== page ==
Power to the People: Social Tagging and Controlled Vocabularies, Session X
Contributed by Lisa Blankenship
Moderator Sherman Clarke, Head of Original Cataloging for New York University Libraries, opened this session by noting that our controlled vocabularies such as the Library of Congress Subject Headings have traditionally helped users find materials in predictable ways. Now our library patrons are able to get a wide variety of resources from far outside our library walls, and we need to help them find these things.
With the arrival of social computing, not only can we all become writers through the use of blogging software, we can also all become catalogers through the use of tagging. There is an appropriate role for both controlled vocabulary and social tagging in libraries.
The first presenter was Lauren Cornell, the director of Rhizome (http://rhizome.org), a nonprofit organization focused on digital technology, which started as a mailing list for artists 10 years ago. Rhizome has integrated social tagging into ArtBase, their online archive of new media art.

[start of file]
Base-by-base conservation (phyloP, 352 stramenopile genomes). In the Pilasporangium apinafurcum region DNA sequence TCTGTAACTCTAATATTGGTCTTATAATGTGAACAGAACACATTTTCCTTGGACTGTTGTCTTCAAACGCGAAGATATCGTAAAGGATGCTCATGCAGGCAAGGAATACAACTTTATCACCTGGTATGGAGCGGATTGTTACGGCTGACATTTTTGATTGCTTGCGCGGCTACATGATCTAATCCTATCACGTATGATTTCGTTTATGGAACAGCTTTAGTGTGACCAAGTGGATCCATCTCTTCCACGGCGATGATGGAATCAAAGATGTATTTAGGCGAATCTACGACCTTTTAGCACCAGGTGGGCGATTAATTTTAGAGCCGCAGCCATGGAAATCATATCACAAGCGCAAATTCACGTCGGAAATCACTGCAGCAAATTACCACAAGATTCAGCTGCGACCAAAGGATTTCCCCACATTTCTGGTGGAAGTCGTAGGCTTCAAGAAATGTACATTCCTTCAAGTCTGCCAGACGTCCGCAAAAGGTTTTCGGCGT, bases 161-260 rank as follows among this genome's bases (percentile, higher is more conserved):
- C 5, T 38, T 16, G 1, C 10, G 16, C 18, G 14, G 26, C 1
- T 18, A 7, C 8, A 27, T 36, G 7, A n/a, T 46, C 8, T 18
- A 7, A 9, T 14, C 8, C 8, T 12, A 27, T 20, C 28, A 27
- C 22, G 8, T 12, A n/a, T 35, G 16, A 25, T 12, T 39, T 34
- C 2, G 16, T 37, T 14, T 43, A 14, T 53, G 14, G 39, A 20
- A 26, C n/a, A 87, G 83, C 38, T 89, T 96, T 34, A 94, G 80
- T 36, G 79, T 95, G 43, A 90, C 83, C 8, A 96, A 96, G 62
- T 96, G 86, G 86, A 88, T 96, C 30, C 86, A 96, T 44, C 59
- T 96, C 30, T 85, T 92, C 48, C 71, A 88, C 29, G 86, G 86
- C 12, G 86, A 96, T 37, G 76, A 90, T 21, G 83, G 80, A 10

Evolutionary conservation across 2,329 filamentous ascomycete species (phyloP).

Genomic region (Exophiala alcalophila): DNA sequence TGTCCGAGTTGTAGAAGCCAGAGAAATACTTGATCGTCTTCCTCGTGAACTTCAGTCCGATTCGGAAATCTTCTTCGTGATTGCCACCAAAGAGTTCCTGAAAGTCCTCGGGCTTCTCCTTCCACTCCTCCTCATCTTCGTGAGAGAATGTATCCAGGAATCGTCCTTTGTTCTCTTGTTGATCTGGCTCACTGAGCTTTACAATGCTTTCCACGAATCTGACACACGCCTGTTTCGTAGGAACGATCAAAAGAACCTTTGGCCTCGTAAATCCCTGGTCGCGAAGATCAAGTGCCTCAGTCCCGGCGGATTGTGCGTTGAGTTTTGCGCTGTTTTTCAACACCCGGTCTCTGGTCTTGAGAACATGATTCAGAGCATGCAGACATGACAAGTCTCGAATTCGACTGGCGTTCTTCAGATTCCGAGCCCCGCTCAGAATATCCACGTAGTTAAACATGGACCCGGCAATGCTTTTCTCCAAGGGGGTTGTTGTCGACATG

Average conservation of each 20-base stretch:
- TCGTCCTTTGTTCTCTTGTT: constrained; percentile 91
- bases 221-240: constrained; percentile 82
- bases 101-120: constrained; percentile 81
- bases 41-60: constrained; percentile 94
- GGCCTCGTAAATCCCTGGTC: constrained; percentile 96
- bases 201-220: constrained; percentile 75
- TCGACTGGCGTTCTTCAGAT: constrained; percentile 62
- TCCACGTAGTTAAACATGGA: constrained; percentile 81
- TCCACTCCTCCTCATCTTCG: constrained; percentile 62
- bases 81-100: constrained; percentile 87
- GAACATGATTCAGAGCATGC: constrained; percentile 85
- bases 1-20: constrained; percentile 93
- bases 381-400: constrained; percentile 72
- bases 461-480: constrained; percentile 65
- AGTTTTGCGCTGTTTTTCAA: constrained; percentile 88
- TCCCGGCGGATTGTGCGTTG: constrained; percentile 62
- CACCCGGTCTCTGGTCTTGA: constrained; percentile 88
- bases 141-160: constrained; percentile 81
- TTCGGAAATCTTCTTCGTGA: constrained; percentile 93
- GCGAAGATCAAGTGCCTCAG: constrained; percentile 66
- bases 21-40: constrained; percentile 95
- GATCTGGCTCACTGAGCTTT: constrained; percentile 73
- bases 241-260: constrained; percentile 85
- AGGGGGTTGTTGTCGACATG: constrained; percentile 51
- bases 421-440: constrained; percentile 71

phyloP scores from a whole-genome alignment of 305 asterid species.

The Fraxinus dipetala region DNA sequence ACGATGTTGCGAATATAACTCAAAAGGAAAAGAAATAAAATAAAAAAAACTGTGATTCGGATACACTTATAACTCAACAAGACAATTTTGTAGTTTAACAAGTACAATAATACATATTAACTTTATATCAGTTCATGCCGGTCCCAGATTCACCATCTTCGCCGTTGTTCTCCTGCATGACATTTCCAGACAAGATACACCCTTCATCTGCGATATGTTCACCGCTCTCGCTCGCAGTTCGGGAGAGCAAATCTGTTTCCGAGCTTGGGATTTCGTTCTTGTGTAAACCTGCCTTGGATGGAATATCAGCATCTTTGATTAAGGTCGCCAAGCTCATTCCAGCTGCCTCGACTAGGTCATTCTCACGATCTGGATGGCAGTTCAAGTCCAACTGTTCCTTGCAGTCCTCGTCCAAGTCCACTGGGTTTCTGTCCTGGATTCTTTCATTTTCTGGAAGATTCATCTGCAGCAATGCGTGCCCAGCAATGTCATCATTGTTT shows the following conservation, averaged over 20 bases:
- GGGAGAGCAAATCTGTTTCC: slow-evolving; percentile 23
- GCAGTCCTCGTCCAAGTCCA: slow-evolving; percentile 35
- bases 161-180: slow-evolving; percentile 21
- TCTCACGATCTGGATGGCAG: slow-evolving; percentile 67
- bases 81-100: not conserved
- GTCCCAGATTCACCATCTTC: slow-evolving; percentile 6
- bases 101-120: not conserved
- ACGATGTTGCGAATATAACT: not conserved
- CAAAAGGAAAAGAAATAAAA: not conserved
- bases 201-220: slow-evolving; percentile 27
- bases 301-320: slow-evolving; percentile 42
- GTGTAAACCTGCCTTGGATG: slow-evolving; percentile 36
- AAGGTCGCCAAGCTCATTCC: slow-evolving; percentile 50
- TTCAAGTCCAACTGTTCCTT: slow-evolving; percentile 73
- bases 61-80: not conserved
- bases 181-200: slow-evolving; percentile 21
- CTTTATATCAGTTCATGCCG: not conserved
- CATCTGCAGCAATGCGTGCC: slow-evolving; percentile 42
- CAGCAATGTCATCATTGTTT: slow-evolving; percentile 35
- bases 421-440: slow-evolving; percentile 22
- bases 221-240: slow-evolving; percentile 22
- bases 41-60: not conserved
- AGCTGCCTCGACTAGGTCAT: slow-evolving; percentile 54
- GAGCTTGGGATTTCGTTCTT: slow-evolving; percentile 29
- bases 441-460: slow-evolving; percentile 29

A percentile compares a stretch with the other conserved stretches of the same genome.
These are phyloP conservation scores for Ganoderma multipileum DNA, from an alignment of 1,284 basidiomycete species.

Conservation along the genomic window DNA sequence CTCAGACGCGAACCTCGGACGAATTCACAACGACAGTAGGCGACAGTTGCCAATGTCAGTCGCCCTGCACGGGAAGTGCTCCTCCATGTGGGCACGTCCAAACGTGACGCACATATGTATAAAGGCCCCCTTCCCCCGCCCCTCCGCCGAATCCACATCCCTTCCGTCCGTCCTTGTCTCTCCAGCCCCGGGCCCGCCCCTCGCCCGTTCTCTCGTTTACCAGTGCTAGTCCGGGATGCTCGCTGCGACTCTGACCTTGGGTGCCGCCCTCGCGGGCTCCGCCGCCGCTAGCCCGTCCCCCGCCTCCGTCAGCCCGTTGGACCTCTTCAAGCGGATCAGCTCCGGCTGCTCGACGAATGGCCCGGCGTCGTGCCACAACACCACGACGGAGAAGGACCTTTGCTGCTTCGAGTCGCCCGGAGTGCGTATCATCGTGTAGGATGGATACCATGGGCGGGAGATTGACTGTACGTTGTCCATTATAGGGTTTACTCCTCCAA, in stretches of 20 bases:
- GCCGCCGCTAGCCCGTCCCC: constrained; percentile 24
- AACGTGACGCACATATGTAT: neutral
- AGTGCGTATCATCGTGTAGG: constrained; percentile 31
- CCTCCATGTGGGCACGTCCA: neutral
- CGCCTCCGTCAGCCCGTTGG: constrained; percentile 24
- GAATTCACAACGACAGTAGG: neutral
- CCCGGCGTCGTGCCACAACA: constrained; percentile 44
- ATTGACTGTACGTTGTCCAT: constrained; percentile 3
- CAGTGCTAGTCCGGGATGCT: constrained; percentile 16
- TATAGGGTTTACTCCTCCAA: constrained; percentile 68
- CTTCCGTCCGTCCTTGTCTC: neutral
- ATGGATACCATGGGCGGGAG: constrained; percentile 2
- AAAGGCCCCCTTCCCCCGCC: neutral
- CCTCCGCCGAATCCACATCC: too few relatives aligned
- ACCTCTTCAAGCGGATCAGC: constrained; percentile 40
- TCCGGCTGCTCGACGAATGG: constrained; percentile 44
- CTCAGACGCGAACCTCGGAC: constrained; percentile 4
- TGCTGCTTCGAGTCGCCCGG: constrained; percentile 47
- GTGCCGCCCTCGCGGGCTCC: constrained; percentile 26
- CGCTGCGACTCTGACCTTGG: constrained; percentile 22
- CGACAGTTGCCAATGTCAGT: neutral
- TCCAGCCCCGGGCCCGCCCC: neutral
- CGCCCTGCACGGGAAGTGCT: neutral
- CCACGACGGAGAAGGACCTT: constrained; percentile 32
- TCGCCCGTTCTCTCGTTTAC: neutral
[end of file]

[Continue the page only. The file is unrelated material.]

Rhizome maintains a list of subject terms (formulated when ArtBase was founded in 1999), and makes these terms available for artists upon submission of their works to ArtBase. Artists are also allowed to add their own terms (tagging). In addition to the fact that controlled vocabularies are expensive to create, maintain, and enforce, it seemed relevant to Rhizome’s goals to allow artists to describe their own work. It also allows users to provide vocabulary for new media. When new terms become popular, they may become part of Rhizome’s controlled vocabulary. Tag clouds, a visual representation of the popularity of various keyword terms through the use of font-size to indicate popularity of a particular tag, can be seen on the Rhizome web site.
Possibilities for Social Tagging in a VR Collection